U.S. District Court Judge William S. Sessions, nominated by President Reagan in July to become the director of the Federal Bureau of Investigation, is expected to breeze through his confirmation hearings this week, according to staff sources on the Senate Judiciary Committee.
Two days of hearings have been scheduled for Wednesday and Thursday, with a committee vote on Sessions planned for the morning of Sept. 15, before the committee begins its more contentious hearings on the nomination of Judge Robert H. Bork to the Supreme Court.
Committee sources said no witnesses have signed up to testify against Sessions. Instead, many police organizations, including the International Association of Chiefs of Police and the Federal Law Enforcement Officers Association, have asked to testify in his favor.
Sessions, who will be first to testify, will face intense questioning, the sources said, on how he plans to run the bureau, his views on safeguarding individual rights, constitutional concerns and his plans for undercover operations.
Congress has been especially concerned about FBI undercover operations since 1979 when several of its members were ensnared in the FBI Abscam investigations. Several members of Congress were indicted and convicted.
Committee sources said their long background investigation of Sessions, chief judge of the U.S. District Court for the western district of Texas, has turned up no substantive negative information.
Sessions, 57, who has a tough, law-and-order reputation, is best known for his work on the bench in the late 1970s and early 1980s following the murder of U.S. District Court Judge John H. Wood Jr., known as "maximum John" for the tough sentences he imposed on drug dealers. Wood was the first federal judge to be murdered in more than a century.
Sessions took over the drug-trafficking trial Wood had been scheduled to handle, and two years later, he presided over the trial of Wood's murderers. He imposed two life terms on the convicted killer, and sentences of five to 30 years for the other three defendants.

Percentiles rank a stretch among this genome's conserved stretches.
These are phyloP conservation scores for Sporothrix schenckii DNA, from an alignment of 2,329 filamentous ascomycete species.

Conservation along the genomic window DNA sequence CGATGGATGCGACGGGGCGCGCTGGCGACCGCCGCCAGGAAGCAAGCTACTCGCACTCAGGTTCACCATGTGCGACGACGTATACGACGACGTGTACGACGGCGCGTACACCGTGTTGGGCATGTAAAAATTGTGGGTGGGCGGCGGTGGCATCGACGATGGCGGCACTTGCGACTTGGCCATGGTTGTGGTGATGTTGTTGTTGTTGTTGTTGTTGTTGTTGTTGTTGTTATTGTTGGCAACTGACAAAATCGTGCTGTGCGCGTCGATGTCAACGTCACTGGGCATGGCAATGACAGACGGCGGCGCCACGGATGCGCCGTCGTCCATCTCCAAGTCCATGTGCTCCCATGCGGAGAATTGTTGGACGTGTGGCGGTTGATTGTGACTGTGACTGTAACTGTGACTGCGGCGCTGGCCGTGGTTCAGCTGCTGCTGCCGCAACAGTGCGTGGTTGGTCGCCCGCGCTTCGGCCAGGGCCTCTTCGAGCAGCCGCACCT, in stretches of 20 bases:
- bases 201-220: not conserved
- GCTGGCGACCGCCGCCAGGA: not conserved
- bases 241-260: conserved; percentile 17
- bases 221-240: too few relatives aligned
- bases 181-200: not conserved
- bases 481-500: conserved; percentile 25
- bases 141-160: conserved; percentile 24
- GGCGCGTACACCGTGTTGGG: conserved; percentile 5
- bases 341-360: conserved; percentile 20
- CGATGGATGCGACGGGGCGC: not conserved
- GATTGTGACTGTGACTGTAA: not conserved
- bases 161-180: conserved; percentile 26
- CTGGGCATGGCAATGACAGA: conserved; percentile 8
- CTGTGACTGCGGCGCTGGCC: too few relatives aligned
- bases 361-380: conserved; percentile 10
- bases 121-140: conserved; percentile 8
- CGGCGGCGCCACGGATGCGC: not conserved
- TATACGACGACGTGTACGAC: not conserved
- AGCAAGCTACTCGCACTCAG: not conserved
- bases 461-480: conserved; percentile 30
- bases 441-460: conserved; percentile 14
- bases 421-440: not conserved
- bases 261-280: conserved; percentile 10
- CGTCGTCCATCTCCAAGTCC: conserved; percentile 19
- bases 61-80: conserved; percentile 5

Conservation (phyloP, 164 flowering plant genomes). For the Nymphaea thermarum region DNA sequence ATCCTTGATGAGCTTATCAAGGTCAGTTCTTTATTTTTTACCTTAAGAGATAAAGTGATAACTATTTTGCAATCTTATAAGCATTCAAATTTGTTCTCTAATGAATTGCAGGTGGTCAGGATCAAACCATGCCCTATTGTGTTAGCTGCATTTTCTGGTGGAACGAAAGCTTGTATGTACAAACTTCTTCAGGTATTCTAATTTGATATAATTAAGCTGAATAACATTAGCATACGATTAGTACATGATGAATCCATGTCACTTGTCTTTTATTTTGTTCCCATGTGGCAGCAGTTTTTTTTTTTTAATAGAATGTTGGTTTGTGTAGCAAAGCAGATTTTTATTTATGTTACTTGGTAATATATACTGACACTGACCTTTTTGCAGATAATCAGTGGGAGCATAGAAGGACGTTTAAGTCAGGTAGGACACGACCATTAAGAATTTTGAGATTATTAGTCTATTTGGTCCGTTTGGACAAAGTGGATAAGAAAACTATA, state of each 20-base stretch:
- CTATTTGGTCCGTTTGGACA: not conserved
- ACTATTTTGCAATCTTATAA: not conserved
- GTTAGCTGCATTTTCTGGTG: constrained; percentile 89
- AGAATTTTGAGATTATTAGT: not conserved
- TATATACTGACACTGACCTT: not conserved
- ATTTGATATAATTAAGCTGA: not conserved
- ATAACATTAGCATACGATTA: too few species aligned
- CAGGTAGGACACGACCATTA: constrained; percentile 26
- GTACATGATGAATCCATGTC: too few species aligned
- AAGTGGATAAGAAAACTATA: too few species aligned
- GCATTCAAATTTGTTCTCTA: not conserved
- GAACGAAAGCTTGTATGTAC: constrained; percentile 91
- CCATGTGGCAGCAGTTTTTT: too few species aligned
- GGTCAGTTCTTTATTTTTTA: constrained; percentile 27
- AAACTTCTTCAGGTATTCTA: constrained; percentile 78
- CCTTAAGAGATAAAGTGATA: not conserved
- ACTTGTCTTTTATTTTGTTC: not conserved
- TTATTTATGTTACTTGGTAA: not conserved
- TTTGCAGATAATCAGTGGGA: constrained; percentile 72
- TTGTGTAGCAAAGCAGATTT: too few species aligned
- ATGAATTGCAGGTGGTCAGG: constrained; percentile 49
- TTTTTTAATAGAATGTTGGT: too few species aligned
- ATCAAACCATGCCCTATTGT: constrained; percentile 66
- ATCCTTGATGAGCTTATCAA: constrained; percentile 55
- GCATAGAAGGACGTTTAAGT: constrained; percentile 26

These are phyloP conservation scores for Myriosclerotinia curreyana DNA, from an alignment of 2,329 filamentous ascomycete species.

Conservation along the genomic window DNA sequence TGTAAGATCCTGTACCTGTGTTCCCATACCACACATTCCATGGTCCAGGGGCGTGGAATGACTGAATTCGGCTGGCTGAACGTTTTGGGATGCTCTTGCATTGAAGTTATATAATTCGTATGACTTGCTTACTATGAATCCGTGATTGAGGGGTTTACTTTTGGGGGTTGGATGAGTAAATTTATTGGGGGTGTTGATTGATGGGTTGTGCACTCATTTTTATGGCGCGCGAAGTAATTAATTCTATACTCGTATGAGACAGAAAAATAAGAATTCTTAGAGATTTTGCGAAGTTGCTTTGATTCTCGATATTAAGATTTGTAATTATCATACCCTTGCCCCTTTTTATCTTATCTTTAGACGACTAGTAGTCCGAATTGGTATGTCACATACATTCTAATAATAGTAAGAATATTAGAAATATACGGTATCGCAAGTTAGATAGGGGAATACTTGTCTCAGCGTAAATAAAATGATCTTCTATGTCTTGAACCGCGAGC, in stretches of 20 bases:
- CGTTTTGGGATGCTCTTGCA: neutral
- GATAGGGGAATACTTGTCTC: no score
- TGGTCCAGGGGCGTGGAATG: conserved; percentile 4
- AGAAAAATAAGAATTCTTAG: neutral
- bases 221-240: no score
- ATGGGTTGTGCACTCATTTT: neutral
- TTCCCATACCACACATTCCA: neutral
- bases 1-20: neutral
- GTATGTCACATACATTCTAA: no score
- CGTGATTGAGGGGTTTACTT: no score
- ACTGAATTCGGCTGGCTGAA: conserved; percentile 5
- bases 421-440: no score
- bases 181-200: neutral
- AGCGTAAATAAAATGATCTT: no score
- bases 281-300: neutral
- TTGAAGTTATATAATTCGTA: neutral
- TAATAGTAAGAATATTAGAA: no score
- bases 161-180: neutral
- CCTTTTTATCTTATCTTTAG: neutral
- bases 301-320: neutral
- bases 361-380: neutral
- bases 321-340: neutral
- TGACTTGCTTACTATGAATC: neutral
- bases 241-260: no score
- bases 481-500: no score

A native of Fort Smith, Ark., Sessions worked in private practice in Waco, Texas, for 10 years before being named U.S. attorney in 1971 by President Richard M. Nixon. He was named to the federal bench by President Gerald R. Ford in 1974.
His nomination to the FBI was announced by the White House July 24 after a politically embarrassing search of almost five months during which several candidates reportedly turned down the position.
If he is approved, as expected, Sessions will replace former director William H. Webster, who became director of the Central Intelligence Agency in May.
Since then, the bureau has been run on an acting basis by John Otto, a 23-year FBI veteran who is an executive assistant director of the bureau.
FBI insiders have been very supportive of the Sessions nomination, describing him as a well-known "friend of law enforcement."
Otto said recently that Webster sat down with his top management team, before he left the FBI, and drew up a three-year operating plan with priorities including counterterrorism, organized crime, public corruption investigations, labor racketeering and computer crime.
Otto said that while waiting for the new director, FBI officials have been trying to keep the bureau on the course set by Webster during his nine years as director.